Last year, Seven Stories Press released my book Full Spectrum Resistance, a two-volume exploration of how to build more effective movements. Right now you can get a free eBook version of both volumes (until July 5). (I’m posting bonus content on Facebook.) If you like free books about resistance, you can also download a copy of Direct Action Works: A legal handbook for civil disobedience and non-violent direct action in Canada, first released during February 2020's massive Indigenous solidarity actions.
A monthly soundscape mix of music and other sounds for every year - starting in 1853 and working my way slowly towards the present day. Also a monthly radio show on Cambridge 105fm where I talk about the recordings to give some context. Mixes have so far reached 1918 (plus 2016 and 2017) and the radio show is up to 1907.
A song for each year of the People’s Republic of China. An attempt to distill the many diverse, fascinating currents of music in mainland China over the last 70 years into a primer, an invitation to dig deeper. From revolutionary operas and western classical to rock’n’roll, disco, punk and hip-hop — a musical history of the PRC with an eye for the regional, underground and (nefarious) foreign influences. [more inside]
A longform visual essay (3000 words, 50 photos, and a song) about walking the historic North Head Trail in St. John's, Newfoundland, Canada. A tromp through local history, freezing rain, macrophotography, fog, a cholera hospital, moonlight hikes, tourists, foxes, and optical phenomena. [more inside]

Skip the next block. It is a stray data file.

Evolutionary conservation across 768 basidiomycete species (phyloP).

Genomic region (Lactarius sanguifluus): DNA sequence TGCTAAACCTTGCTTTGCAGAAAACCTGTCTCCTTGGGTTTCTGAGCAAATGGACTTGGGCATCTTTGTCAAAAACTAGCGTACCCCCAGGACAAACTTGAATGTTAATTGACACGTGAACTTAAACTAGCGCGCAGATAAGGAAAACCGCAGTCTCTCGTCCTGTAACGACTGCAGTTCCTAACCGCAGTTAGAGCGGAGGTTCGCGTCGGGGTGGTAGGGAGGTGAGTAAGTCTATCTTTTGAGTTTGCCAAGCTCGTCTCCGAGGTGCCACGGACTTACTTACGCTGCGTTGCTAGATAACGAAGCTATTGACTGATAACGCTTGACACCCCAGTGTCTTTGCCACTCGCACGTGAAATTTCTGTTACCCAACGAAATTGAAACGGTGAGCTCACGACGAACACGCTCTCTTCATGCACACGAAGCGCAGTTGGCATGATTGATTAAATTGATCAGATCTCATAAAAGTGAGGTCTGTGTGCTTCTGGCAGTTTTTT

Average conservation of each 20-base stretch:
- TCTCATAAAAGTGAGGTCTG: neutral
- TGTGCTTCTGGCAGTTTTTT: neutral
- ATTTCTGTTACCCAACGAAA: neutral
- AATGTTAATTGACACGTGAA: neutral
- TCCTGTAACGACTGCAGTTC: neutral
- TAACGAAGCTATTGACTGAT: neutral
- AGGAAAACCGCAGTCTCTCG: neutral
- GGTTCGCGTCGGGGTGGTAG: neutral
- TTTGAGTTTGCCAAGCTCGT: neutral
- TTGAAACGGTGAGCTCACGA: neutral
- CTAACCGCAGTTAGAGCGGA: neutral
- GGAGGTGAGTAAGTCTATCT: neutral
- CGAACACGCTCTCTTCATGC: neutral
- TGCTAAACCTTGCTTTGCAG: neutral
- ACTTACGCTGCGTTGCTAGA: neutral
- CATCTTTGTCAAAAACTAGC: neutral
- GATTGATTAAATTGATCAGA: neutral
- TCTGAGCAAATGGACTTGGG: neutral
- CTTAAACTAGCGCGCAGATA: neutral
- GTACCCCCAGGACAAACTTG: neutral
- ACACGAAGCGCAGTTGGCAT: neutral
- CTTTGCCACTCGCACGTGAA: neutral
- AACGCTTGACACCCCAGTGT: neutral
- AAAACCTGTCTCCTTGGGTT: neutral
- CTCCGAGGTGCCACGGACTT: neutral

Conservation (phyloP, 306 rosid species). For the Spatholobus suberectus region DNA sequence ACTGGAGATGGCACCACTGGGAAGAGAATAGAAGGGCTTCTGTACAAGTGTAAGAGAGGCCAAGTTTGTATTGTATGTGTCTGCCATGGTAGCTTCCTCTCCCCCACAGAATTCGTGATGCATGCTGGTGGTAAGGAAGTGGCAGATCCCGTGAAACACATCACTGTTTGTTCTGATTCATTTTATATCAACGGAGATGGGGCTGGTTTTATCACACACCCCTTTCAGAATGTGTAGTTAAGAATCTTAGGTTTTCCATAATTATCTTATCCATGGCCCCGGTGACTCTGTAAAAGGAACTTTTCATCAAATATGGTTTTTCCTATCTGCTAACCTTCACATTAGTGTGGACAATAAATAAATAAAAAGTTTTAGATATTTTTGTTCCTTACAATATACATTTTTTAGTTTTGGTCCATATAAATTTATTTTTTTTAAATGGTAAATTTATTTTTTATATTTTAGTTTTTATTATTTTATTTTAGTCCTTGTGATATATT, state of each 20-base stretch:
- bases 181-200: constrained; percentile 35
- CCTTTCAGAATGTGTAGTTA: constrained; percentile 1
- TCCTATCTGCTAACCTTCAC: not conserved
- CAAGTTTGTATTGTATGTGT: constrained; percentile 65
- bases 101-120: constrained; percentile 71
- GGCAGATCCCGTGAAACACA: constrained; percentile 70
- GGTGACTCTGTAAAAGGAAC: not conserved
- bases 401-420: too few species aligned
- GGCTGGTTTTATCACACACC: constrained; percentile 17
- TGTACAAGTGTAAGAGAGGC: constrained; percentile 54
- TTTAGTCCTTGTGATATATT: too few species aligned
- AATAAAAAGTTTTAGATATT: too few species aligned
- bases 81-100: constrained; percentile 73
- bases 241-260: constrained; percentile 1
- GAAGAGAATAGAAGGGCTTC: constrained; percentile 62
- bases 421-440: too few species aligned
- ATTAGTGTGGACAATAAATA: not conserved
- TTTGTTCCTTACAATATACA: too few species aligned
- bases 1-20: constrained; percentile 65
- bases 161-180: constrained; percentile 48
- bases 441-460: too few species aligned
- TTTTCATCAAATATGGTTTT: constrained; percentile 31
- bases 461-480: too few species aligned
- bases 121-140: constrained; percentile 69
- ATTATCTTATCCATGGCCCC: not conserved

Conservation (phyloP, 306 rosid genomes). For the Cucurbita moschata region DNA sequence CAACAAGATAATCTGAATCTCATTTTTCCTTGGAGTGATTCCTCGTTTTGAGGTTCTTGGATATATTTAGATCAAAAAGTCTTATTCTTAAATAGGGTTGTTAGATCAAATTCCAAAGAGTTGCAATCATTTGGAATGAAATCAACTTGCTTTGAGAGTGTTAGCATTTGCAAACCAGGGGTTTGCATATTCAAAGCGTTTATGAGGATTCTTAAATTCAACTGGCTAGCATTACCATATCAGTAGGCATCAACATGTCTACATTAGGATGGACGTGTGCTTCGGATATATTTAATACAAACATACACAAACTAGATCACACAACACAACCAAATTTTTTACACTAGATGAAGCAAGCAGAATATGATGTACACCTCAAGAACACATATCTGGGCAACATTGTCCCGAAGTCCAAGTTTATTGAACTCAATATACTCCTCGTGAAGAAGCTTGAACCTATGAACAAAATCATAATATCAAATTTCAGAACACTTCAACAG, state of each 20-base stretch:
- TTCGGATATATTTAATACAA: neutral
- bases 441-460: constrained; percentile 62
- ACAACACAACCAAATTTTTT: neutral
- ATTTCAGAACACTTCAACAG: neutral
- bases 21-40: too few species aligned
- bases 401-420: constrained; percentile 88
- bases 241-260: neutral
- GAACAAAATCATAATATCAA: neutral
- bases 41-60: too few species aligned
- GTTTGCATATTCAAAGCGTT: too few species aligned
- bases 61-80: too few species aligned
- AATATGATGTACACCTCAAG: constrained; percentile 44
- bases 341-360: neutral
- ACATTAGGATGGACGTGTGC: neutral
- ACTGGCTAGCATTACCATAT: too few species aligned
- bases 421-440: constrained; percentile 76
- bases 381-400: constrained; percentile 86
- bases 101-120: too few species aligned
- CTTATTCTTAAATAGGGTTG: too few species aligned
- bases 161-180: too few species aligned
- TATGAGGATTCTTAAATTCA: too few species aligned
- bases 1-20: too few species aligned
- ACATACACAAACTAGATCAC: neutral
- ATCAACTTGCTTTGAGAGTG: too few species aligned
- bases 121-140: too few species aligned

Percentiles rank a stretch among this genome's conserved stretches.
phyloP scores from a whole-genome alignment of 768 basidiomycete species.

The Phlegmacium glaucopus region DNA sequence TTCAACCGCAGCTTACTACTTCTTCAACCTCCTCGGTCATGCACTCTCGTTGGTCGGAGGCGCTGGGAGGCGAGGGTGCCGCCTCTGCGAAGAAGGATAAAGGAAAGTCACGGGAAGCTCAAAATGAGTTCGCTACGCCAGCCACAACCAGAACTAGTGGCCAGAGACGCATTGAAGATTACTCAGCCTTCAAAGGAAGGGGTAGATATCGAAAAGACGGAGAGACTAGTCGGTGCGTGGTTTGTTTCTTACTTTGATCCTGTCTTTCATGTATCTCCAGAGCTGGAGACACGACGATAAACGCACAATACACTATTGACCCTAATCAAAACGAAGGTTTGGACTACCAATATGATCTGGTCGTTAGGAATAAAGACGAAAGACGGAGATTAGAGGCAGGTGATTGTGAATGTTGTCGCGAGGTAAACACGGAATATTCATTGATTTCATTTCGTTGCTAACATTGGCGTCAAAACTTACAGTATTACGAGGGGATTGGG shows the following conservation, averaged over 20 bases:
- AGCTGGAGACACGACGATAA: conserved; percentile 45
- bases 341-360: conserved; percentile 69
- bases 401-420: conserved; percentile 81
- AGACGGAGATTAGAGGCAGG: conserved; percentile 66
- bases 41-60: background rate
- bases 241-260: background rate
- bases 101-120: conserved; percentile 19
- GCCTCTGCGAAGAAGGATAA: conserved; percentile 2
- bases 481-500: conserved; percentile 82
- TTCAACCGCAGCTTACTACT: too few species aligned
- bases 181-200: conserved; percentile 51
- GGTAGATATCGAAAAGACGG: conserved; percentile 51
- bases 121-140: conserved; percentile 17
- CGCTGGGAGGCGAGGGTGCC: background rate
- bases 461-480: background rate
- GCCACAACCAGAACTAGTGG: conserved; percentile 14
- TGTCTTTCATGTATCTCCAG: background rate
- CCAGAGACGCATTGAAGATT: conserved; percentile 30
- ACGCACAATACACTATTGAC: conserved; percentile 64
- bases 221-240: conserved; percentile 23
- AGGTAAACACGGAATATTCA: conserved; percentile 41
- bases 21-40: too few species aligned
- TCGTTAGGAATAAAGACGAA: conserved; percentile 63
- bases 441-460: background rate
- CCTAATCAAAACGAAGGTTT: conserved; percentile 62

This blog shares one interesting thing, every day. Recent topics have included Samoan independence, fake professors, and Renaissance fart jokes. Also on Facebook and Twitter.
A comic about food, government cheese, being a latchkey kid, being the child of a latchkey kid, and the power of kraft singles in your life
I started writing a blog about one of my dearest niche interests: terrible things happening in cold places. Whether it's explorers wrecking their ships in the Arctic or mountaineering expeditions mysteriously going wrong, I'm interested in it, and I will write about it for you here. [more inside]
The Library of Congress contains vast troves of digital resources. LOC Serendipity is a website that simulates the experience of exploring a library and skimming eye-catching or interesting titles. From books like, "Dainty dishes for slender incomes," which contains a delicious recipe for beignets, to the oddball early-1800's "Memoirs of the notorious Stephen Burroughs of New Hampshire" to "The forgotten book," published in 2018, this tool enables serendipitous and deeply engaging discovery every day. [more inside]